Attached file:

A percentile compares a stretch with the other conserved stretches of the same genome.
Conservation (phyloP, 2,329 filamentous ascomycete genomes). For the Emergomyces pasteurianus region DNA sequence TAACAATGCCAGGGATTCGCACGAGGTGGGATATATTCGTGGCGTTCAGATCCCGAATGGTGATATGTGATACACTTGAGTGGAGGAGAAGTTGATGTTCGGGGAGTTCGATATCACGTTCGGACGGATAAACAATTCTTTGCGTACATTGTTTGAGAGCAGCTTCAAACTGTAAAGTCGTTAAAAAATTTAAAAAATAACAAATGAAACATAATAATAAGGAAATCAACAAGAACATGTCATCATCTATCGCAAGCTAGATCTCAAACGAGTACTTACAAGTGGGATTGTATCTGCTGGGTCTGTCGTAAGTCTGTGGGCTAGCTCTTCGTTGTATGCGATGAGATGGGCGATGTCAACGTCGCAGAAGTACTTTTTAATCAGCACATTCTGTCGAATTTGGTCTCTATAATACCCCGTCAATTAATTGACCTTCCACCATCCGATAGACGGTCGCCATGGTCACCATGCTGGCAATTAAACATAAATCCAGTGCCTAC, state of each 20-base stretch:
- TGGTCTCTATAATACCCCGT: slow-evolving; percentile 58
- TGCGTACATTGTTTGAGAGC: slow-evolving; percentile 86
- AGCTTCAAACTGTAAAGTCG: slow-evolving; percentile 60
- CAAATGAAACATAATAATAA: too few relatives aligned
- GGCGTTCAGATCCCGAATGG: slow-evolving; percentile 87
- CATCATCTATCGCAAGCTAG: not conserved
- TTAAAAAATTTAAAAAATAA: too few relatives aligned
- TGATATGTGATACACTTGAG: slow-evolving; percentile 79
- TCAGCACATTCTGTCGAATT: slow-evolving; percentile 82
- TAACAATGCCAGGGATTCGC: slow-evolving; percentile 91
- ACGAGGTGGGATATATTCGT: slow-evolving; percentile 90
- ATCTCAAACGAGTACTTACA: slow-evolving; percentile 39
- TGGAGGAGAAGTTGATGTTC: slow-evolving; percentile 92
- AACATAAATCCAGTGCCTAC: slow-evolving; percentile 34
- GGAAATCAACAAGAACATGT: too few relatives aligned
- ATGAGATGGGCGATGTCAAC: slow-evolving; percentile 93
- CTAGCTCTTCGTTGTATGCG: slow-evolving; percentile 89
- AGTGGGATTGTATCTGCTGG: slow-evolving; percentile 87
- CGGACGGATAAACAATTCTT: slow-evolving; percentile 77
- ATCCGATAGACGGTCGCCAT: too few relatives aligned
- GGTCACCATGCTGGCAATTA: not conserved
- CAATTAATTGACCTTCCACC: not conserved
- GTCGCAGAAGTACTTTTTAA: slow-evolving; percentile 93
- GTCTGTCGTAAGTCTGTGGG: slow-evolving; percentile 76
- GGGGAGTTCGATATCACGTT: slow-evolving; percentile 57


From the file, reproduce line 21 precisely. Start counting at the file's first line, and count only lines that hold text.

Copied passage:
- CGGACGGATAAACAATTCTT: slow-evolving; percentile 77